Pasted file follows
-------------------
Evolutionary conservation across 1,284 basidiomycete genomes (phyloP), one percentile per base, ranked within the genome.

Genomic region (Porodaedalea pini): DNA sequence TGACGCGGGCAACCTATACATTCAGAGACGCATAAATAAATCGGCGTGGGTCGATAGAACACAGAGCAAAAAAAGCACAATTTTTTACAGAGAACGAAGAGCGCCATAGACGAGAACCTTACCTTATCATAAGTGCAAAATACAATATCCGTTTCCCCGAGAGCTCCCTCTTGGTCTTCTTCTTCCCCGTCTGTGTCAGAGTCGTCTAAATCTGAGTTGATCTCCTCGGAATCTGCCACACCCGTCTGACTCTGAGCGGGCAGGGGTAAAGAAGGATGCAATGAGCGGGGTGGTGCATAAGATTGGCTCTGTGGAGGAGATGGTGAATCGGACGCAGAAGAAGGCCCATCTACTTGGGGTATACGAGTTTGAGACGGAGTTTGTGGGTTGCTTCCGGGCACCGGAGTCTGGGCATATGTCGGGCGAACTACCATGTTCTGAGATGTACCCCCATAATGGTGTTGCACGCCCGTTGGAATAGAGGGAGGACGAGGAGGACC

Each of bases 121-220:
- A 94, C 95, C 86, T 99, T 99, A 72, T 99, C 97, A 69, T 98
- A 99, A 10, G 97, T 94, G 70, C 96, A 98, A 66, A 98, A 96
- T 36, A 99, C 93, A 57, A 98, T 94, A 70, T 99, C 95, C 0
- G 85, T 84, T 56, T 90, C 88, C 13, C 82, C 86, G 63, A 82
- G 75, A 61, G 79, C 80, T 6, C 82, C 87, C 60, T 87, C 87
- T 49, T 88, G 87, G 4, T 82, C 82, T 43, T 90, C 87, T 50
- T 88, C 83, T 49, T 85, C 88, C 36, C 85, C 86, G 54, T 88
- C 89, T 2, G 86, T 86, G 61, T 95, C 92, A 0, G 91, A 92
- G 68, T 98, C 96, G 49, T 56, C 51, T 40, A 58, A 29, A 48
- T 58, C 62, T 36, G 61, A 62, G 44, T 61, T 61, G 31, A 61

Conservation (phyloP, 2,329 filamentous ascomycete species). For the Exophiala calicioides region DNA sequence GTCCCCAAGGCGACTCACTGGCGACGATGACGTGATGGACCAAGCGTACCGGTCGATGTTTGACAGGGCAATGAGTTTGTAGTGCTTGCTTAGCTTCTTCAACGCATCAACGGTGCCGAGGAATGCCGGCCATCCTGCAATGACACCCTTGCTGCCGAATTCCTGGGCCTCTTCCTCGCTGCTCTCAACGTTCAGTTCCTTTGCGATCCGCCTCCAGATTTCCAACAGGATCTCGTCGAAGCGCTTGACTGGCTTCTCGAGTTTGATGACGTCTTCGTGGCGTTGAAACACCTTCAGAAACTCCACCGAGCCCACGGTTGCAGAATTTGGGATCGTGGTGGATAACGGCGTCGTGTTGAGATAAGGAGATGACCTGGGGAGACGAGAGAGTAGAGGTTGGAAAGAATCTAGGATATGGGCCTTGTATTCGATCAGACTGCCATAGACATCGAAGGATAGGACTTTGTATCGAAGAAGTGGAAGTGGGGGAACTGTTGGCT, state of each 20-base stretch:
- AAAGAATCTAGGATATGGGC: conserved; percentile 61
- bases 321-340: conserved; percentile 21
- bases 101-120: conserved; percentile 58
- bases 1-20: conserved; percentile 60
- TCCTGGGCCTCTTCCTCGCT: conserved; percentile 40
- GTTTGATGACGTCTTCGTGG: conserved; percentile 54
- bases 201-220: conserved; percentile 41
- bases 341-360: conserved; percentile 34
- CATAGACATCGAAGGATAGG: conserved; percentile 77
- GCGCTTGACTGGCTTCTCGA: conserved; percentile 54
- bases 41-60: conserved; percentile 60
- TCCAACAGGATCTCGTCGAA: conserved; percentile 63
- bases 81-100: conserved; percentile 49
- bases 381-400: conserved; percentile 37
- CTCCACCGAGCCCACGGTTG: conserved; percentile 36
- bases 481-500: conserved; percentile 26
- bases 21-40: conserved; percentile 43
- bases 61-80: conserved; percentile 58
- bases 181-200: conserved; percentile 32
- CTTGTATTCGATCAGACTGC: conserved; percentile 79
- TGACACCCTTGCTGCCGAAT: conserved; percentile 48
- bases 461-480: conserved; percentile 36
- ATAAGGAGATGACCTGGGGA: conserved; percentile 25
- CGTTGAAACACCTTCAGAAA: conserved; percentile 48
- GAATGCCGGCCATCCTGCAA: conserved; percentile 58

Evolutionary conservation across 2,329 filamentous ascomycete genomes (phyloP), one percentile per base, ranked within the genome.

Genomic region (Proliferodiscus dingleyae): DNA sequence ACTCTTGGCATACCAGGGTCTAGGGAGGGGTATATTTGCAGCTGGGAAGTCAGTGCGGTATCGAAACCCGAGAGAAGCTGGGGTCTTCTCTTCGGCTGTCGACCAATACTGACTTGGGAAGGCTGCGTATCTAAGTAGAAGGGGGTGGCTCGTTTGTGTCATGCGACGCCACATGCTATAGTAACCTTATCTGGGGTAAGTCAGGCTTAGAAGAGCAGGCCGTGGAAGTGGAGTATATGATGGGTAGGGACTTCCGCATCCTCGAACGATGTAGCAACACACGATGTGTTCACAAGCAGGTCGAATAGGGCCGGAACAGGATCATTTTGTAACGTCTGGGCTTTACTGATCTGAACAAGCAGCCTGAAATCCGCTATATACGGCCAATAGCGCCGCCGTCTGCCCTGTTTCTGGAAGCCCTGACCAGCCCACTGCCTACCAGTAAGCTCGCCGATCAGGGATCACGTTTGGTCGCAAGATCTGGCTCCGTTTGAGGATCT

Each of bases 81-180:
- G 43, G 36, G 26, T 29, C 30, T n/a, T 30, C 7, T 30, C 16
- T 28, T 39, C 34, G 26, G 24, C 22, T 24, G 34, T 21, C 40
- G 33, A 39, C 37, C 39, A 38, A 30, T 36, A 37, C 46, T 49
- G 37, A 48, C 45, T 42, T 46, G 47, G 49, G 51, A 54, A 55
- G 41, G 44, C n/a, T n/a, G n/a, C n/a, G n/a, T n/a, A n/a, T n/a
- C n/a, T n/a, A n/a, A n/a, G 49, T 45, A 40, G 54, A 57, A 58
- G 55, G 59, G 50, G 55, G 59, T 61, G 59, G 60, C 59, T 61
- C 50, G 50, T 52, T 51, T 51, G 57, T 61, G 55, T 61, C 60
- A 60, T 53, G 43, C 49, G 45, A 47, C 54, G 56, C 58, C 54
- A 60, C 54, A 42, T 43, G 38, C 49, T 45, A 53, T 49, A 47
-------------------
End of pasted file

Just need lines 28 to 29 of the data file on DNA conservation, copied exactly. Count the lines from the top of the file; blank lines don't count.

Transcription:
- bases 381-400: conserved; percentile 37
- CTCCACCGAGCCCACGGTTG: conserved; percentile 36